As I’ve been talking with many pastoral friends throughout this year, I’ve been surprised to find that we’re all generally on the same page when it comes to understanding how Jesus and the Bible should effect our political thinking and lives, even if we differ on political viewpoints. Yet, many pastors are rightfully terrified to preach what the Bible teaches on this subject for fear of what their congregations might do to them.
Will they still have a job if they speak against a president or against America? Will they be treated like the prophets of old? Will people leave their churches? Will they yell at them? Will they stop giving? Will they cause a church split? Will they be up all night thinking about what this or that person thinks of them? Will they fall into depression—again? Will they still be able to support their families? Will they be unable to continue employing their staff? Will they have anyone left to disciple? These are real questions and considerations of pastors as they try to figure out what to say.
I suspect the implosion of church and politics in 2020 partially came about because we pastors created a void in our churches on this topic. The general principle was, “Let everyone think whatever they want on this one—it’s too explosive otherwise.” But I think we have seen now just how important it is to talk about this in church—especially given the massive disconnect between pastors and congregants on this topic.
And I think something else happened that strengthened this problem in the church as well: As pastors who were afraid to enter the dialogue for fear of what might happen to them, pastors with socially accepted thoughts on politics continued to speak out loudly to the amens of others, making it appear as though all pastors and churches actually think the same thing. But I can speak from experience and from pastoral dialogue with others, that we do not.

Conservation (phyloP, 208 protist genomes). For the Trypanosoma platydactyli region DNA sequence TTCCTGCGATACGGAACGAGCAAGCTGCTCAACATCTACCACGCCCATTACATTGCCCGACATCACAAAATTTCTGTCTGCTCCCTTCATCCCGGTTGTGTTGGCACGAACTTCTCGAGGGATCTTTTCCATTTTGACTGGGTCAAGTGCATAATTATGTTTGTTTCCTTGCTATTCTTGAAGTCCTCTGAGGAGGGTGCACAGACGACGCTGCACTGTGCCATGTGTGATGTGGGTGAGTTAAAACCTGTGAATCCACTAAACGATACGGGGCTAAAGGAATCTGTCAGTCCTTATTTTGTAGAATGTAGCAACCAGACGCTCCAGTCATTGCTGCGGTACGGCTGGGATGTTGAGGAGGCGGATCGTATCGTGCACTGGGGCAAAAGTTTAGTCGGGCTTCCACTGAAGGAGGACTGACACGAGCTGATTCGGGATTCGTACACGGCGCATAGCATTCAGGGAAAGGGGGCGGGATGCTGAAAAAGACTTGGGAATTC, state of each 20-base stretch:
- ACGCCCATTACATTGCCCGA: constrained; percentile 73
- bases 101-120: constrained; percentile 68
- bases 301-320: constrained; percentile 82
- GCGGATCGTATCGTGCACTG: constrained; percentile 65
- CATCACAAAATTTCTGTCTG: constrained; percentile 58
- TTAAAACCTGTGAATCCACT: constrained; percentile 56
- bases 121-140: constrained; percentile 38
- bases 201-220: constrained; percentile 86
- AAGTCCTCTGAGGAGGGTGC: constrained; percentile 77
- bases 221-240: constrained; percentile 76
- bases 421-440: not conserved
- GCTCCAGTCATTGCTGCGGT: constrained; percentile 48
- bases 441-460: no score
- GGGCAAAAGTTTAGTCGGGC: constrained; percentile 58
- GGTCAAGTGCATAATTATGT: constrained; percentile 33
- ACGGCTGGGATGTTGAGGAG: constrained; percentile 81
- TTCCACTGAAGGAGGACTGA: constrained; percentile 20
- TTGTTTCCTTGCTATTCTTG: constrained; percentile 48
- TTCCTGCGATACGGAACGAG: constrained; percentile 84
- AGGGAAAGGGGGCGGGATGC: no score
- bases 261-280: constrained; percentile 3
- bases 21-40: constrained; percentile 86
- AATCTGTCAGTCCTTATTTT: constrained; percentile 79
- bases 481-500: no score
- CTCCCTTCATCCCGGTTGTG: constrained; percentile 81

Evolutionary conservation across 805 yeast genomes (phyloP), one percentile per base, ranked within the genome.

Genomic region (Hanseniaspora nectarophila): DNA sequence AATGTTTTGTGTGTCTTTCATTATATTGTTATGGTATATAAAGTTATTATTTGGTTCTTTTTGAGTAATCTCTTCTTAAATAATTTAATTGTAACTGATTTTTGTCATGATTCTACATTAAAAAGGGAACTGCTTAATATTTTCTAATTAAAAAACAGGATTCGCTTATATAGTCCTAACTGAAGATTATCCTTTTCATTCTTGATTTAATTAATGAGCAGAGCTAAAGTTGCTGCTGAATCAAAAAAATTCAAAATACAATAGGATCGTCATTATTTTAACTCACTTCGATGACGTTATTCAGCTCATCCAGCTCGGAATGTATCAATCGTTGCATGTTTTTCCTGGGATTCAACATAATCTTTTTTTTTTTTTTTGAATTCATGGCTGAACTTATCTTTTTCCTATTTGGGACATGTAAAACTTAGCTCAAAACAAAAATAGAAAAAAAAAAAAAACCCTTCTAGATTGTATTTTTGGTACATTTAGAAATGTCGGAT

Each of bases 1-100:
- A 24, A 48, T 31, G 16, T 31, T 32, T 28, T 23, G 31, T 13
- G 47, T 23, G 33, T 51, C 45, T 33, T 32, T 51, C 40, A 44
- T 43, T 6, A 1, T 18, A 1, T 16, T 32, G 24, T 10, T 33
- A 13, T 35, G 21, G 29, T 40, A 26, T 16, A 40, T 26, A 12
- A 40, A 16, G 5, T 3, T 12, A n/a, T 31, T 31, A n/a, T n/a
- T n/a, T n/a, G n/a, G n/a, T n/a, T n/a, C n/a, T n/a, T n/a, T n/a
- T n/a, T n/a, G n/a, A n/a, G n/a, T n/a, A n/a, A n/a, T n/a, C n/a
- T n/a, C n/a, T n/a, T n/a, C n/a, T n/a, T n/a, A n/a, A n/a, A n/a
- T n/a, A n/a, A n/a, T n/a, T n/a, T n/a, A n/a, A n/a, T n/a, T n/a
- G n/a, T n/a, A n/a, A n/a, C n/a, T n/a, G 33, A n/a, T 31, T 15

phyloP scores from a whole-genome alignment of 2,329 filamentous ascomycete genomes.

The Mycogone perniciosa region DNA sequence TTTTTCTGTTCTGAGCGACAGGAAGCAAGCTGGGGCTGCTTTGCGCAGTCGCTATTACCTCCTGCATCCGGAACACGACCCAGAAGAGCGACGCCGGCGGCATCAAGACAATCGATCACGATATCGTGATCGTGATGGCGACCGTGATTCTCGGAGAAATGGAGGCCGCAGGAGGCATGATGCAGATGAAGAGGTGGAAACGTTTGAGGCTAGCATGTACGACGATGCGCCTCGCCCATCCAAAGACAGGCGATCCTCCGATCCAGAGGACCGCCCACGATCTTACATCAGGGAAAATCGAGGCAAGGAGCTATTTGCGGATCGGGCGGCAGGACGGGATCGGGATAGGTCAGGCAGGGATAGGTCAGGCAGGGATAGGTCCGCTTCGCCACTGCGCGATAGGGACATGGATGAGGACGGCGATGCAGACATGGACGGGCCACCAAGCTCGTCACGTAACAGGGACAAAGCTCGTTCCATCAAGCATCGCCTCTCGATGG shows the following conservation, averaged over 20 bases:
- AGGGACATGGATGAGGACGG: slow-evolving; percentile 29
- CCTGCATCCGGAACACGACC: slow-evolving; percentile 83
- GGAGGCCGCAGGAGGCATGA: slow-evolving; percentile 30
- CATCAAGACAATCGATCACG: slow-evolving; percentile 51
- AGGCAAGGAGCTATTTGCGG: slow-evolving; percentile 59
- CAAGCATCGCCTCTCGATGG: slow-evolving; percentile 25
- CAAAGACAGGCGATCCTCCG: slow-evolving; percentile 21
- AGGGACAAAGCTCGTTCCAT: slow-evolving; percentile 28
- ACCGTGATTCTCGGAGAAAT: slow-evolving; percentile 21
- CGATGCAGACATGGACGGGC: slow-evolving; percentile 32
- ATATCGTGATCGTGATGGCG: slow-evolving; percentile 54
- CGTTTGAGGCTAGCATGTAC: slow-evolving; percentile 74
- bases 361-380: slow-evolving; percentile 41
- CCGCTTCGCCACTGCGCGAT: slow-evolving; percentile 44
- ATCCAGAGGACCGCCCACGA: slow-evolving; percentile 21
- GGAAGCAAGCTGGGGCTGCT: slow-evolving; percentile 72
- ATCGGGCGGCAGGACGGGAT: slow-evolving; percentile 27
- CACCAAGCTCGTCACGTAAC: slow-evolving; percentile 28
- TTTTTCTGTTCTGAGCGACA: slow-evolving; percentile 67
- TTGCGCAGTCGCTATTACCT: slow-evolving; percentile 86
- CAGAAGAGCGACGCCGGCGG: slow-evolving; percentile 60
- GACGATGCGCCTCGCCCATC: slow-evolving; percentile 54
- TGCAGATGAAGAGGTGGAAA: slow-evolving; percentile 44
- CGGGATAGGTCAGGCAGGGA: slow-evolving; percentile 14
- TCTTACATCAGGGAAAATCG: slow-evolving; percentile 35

So if you’re confused on the subject of the Bible and politics and genuinely want to understand it better, maybe try asking your pastor what they think. I don’t know where they’ll stand on everything, but most pastors I’ve encountered are more diverse in thinking than we’ve been stereotyped as.
In my mind I’ve been talking about Jesus and politics for probably 7 years now—but I’ve recently learned that as soon as you give a real world or explicit application of Jesus’ teaching rather than a metaphorical or even Biblical example, many can become instantly triggered and it becomes a whole different ball game. Staying strong when you’re completely drained of energy in overtime is never easy—and Trump and the rise of Trumpism (especially within the church) has had us all in overtime. (If my explicitness there suddenly became triggering, then you see my point.)
But how we act within our political actions and thinking is a matter of discipleship just as all other topics are. And I, for one, am done with the vacuum. I am not Jesus’ PR man, trying to put a spin on what he said so that Christians might accept His teaching—I am his follower. And so I must seek to subject myself to His teaching regardless of if I like it or not, or if others will like me or not for my conviction.